How to choose the right technology partnerships
Craig Harper-Ashton, Multichannel Director recently spoke to IMRG about how to choose the right technology partnerships to drive sales and improve customer experience.
"Whether you’re the end consumer receiving a new book from Amazon, or a B2B buyer looking for your next business purchase, customer experience is everything. For the former, today’s consumer is more on-the-go and more demanding than ever before. If that book doesn’t come within 48 hours of it being purchased, you’re going to get disheartened and find a reason to complain.
For the latter, a B2B buyer wants only the relevant information. If you’re bombarded with email campaigns and calls that just don’t match your business needs, your experience of that company is quite clearly going to affect your purchasing decision – if you even get to that stage.
Listen, listen, listen
Listening to that customer is paramount. If your customer is telling you that your after-sales service is poor then, of course, this is the area of technology that you should focus on; this could be CRM (Customer Relationship Management), Order Management, improved post-marketing emails/campaigns for better relevance etc.
It is fairly obvious to see where the technology challenges are when you ask your customers and this should certainly drive one aspect of improved and innovative technology, in addition to more general research, trends and competitive analysis.
Once you’ve discovered what your customers think and want improvements on, it’s then about selecting the right technology partnership to increase those sales.
The four golden points of any technology partnership
There are four main aspects to consider when you’re on that all-important search for the right technology company to partner with and drive growth:
- Partnership – perhaps surprisingly, this word is used often in our industry, but rarely executed well. Here is the best and simplest way I can summarise it: “Don’t hire the experts and then tell them what to do.” At first glance, this doesn’t sound all that logical. I’m always surprised when technology partners (even ourselves as Salmon, a Wunderman Commerce Company, as an example) are given requirements – and very specific ones at that! You wouldn’t hire a plumber for your house and tell them exactly what you want them to do, would you? So it’s always seemed strange to me that this is common practice in IT/technology. I believe you can truly get the best partner and the best value from that partner by making your ‘requirements’ very vague. This can be as simple as: “We want to increase our sales by 25% through our ecommerce channel”. This is a perfectly valid requirement and allows the technology experts to find out the best possible way of doing that. Strangely, it’s also much easier to spot a good partner from a bad one when it’s this vague – very specific requirements tend to lead to everyone saying joyfully “yes, we can meet that requirement!”. The best partners will step up and tell you what you need to do.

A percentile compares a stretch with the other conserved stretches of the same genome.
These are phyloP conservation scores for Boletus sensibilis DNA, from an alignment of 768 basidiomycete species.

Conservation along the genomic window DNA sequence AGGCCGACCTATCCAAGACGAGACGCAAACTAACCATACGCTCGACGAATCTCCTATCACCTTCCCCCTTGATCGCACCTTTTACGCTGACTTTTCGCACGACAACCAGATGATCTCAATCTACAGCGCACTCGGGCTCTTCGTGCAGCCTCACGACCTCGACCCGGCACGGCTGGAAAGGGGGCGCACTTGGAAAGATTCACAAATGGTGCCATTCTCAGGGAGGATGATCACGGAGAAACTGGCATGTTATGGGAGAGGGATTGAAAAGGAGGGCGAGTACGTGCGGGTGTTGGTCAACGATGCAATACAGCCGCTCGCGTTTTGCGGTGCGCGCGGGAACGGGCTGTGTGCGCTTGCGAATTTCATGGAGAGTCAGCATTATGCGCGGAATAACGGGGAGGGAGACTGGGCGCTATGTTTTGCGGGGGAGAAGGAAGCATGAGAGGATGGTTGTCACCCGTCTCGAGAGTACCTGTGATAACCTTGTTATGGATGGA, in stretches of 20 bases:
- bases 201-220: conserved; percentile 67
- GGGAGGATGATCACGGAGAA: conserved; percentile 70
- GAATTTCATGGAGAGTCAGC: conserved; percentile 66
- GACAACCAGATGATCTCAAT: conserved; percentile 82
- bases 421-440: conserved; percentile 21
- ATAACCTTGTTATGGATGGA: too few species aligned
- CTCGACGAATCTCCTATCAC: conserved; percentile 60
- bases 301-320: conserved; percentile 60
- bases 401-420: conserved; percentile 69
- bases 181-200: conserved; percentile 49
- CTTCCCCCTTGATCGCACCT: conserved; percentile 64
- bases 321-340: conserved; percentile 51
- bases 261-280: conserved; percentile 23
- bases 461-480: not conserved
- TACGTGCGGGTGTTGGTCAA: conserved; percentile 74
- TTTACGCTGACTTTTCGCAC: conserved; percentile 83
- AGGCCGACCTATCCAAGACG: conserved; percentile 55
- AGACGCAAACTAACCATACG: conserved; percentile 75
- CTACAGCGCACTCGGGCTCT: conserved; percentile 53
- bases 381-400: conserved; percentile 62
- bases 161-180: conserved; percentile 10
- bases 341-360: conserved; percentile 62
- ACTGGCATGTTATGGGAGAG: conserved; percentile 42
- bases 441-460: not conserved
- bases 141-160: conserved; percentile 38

- Right-sizing – It’s very important to get the right size partner. You want them big enough that you know they’re not going to break halfway through a project or engagement but small enough to make you very important to them. The same goes for the technology provider too – you have to be important enough to them that they not only look after you but go the extra mile or fix something when inevitably you run into hurdles and challenges.
- Ideas – At the end of the day, if you want to improve customer experience and sales you need ideas for how you’re going to do that – the philosophy behind the technology. Applying technology without a purpose or underlying meaning is usually pointless (but that doesn’t mean it doesn’t happen very often!). If your potential technology partner can’t articulate why and how it will improve CX etc. then it’s a rather easy decision in my mind.
- Culture – I think it’s very important that the technology provider either has a similar culture to the client or at least that the client is happy with the culture of the partner. Many people talk about this but I think far too abstractly and actually, it’s very practical. Do you like the personnel? Can you make sense of what they are saying? Do they appear to be genuinely interested and passionate about what they say they can do for you? Are they smart? In my opinion, you can normally tell if you’re going to get on fairly quickly. Working together is never easy and for anyone who says it is, I’m likely to question their experience, because there are all sorts of emotional and technical challenges along the journey. If you don’t like the cut of their jib then these challenges become difficult to get through in true partnership.
So as you’ve seen, picking the right technology partner isn’t an easy decision. You need to think about your strengths & weaknesses, their strengths & weaknesses and how you’ll work together to get the most valuable relationships.
Listening to your customer and then advocating these changes through the right partnership will improve that tricky-to-get-right customer experience and consequently embolden your sales team to achieve bigger growth."
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